Polymerase Chain Reaction in Intraocular Inflammation
Krishnendu Nandi, Prabhat Ranjan, Lily Therese , Jyotirmay Biswas*
Identifiers and Pagination:Year: 2008
First Page: 141
Last Page: 145
Publisher ID: TOOPHTJ-2-141
Article History:Received Date: 9/7/2008
Revision Received Date: 6/8/2008
Acceptance Date: 15/9/2008
Electronic publication date: 22/10/2008
Collection year: 2008
open-access license: This is an open access article distributed under the terms of the Creative Commons Attribution License (http://creativecommons.org/licenses/by/3.0/), which permits unrestrictive use, distribution, and reproduction in any medium, provided the original work is properly cited.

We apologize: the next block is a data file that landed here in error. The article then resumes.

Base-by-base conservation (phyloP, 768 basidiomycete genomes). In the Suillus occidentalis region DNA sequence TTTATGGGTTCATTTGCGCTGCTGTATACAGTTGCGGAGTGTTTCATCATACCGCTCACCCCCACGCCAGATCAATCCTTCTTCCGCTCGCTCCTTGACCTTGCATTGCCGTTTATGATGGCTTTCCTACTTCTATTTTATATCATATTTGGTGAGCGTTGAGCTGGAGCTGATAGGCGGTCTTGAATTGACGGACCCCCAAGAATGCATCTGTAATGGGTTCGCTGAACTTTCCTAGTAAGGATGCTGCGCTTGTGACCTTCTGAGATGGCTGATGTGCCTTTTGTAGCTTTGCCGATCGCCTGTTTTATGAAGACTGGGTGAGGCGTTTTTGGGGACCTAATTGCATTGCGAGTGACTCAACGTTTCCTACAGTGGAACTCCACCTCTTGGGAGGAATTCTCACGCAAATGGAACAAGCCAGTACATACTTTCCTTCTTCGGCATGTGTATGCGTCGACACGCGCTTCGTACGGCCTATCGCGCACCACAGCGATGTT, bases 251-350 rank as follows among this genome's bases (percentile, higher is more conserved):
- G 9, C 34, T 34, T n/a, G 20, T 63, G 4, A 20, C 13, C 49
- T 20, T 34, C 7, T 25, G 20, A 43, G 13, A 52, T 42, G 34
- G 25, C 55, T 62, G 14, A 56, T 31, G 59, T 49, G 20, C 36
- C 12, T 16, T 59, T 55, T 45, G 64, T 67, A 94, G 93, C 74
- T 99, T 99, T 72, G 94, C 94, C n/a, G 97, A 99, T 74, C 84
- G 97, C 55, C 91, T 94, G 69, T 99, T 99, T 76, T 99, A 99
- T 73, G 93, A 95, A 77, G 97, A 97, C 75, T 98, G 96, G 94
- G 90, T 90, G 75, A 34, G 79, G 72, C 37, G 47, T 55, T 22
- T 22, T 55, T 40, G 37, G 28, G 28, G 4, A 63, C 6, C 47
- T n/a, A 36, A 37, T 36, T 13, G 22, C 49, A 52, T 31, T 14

Polymerase chain reaction (PCR) is a technique involving enzymatic amplification of nucleic acid sequences in repeated cycles of denaturation, oligonucleotide annealing and DNA polymerase extension. It is a powerful molecular biologic tool that allows the rapid production of analytic quantities of DNA from small amounts of starting material. PCR can be performed on nearly any ocular specimen or biopsy. For diagnosis of uveitis, the obtained sample is usually an anterior chamber paracentesis or vitreous tap. PCR potentially is more sensitive than culture for detection of many organisms. By utilizing a secondary detection system in concert with the initial PCR reaction, perfect specificity can be assured. The initial application of PCR diagnostics to ophthalmic disease was in the detection of viral uveitis. PCR has also been implicated in studies of noninfectious uveitis. The most common application is HLA typing. A universal bacterial PCR can be very helpful for the diagnosis of bacterial endophthalmitis at an early stage of the disease.